4. What has led to the return of the Bison?

Private ranchers are the reason. Because the industry is commercially viable, ranchers are willing to raise Bison in large numbers. Otherwise this would be a hobby for a few ranchers and there would be a few in zoos. Actually, eating the meat will assure that the herd will continue to grow and regain its prominence on the plains and in our diets. Furthermore, surplus bulls 18-28 months of age are harvested for meat, while most females are kept to build the herd.

5. Is the federal government involved
in the commercial Bison industry?

No, the government is not involved. The regulations are the same as for beef cattle. The government does control the bison herd at Yellowstone National Park, but none of those animals are utilized in the commercial meat industry.

6. Is Bison meat gamy?

Definitely not. This is one of the great attributes of this great meat. Most people say Bison is more flavorful and a little sweeter than beef.

7. What are the health benefits of eating Bison?

Since Bison are wild animals, the meat is naturally leaner. It has less fat and calories and more protein and iron than a comparable portion of beef, chicken, or even some fish. The meat does not marble as beef does. Additionally, Bison is non-allergenic and is raised naturally, without the use of hormones and antibiotics.

8. Why is Bison meat more expensive than beef?

A) There is less of it, i.e. supply and demand.
B) The breeding stock is more expensive.
C) The meat is more expensive to produce.

9. Grass-Fed or Grain-Fed?

In order to ensure consistent quality all of our bison are finished with natural grains and hay. Environmental variations on the high plains, coupled with changing market conditions, make supplemental feeding necessary to produce fresh, premium quality Bison year round.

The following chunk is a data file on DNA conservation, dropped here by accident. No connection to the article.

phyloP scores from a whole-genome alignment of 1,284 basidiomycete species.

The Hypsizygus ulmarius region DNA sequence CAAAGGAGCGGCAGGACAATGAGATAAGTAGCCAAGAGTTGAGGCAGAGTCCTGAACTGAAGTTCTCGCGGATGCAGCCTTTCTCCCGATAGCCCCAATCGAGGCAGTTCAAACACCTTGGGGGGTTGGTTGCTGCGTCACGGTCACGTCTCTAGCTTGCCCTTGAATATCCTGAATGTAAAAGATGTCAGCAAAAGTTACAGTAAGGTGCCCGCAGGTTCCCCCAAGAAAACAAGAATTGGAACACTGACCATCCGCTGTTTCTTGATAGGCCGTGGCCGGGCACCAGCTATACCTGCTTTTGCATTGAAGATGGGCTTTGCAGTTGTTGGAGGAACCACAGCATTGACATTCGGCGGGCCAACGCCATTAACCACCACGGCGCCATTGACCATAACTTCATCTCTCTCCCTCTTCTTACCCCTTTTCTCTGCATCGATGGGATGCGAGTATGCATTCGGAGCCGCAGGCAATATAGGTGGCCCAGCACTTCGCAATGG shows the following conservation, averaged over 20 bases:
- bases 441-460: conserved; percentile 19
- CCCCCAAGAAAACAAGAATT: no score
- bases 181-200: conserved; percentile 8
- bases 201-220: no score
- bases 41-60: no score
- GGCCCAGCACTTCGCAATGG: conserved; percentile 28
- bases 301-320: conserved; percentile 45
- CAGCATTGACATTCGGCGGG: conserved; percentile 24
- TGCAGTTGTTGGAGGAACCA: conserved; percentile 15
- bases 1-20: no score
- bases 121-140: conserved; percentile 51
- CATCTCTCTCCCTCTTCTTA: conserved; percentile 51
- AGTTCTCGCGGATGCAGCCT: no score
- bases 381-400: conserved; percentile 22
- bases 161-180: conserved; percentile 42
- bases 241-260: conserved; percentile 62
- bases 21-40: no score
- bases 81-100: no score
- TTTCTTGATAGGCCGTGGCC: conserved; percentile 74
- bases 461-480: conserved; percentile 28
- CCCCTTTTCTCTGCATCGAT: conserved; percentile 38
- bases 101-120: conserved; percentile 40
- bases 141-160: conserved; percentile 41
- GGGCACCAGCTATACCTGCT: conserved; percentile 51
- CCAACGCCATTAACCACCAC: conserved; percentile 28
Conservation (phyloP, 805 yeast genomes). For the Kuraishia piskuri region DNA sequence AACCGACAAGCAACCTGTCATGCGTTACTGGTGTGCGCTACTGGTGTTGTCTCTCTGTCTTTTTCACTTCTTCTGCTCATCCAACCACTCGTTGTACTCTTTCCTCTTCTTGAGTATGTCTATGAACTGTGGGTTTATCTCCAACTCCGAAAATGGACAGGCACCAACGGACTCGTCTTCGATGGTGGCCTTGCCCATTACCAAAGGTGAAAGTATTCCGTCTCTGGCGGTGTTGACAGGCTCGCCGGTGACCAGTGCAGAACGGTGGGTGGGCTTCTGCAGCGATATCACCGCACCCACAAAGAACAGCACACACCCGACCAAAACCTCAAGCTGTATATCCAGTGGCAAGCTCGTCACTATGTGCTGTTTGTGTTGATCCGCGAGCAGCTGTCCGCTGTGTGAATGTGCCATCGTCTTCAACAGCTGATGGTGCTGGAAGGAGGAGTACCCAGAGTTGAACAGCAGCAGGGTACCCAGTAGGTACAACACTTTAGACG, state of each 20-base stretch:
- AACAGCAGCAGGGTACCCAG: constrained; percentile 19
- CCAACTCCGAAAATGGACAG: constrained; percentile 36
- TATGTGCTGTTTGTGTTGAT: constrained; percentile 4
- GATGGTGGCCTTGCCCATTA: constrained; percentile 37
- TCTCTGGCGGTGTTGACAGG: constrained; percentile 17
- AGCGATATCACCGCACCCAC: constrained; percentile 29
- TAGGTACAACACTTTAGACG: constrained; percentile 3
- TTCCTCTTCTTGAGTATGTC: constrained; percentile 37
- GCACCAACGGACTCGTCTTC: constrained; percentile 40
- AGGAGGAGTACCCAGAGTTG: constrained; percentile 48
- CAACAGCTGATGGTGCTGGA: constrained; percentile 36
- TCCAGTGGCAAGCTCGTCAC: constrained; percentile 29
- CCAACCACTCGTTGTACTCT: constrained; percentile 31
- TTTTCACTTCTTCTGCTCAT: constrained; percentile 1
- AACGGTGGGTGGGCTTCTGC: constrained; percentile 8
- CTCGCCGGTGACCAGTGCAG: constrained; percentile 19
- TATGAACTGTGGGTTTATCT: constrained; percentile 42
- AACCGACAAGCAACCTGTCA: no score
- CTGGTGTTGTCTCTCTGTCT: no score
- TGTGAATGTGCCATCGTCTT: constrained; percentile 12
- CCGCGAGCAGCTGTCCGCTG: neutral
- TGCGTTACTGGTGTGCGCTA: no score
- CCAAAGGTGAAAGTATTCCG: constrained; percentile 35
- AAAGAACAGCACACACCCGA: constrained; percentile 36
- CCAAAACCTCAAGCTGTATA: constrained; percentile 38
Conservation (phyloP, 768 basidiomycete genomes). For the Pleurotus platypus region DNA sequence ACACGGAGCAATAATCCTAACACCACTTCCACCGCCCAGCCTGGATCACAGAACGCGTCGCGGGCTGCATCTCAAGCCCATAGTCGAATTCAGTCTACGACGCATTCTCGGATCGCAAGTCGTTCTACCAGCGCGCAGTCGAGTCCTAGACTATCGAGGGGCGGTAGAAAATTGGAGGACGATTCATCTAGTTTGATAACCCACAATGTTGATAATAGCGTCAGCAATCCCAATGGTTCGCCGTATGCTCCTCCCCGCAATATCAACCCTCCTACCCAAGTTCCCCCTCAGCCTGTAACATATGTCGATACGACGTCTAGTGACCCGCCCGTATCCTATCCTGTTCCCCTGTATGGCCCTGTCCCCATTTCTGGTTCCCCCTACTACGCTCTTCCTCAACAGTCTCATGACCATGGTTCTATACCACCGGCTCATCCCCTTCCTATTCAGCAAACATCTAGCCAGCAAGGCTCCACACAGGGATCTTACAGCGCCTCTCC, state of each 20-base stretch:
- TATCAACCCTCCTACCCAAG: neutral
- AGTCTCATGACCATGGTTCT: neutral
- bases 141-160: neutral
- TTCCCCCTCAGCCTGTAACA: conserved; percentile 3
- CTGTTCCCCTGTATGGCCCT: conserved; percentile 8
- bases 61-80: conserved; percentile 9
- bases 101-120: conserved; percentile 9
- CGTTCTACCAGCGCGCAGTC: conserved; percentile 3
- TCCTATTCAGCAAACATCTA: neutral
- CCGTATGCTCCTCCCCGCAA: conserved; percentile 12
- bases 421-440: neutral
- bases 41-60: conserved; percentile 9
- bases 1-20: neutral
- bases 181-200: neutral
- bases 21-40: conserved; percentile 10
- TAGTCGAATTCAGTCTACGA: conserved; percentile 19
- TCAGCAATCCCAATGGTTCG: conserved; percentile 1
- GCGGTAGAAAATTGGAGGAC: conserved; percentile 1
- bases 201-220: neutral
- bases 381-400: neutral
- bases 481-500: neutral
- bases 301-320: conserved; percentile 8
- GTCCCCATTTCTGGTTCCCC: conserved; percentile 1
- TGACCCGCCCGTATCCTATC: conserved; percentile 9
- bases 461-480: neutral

Honest Kitchen – Eggs and Bell Peppers for Breakfast

Honest Kitchen: Honest, whole food cooked from scratch. Simple, delicious and sometimes from the wild side. Robin, Erin and Michelle often prepare wild game, mushrooms, berries and other foods they harvest, grow or buy locally. Leave the link to you food blog in comments each Wednesday so everyone can visit.

Honest Kitchen

1 cup chopped bell pepper

2 eggs

Cook and eat

Eggs and bell peppers are my go to breakfast items. Quick, easy, filling and heathy.

I buy organic bell peppers and eggs. Why? Bell peppers can absorb harmful pesticides and they are a member of the “Dirty Dozen” of veggies. I prefer pasture raised eggs, I'll pay more to a company to treat their animals like living things and not egg machines. Plus I am a big fan of Non GMO items.

When reading egg cartons, an all vegetarian diet isn't a good thing for a chicken. They love bugs, if you've ever seen a flock of chickens chase grasshoppers it's one of the funniest things on the farm. Keep that in mind.

I pre chop my bell peppers and freeze them since I buy organic I save money when the larger ones are available since they are sold by unit not weight. I prefer my Lodge cast iron skillet.

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Bell peppers are an excellent source of potassium and vitamin C, low on calories and high on flavor. Not as much fiber as you'd think since they contain lots of moisture.

Eggs are low on calories about 78 for a large egg. As far as cholesterol, they are high but we need cholesterol, if it's not in our diet our liver produces it, numerous studies on eggs can't really decide what to think. Eggs are a great source of protein, nutrients for your brain and antioxidants.

 

Honest Kitchen: Honest, whole food cooked from scratch. Simple, delicious and sometimes from the wild side. Robin, Erin and Michelle often prepare wild game, mushrooms, berries and other foods they harvest, grow or buy locally. Regardless – come cook with us. Copy this paragraph (please leave the links) into your blog and leave your link in comments each Wednesday so everyone can visit.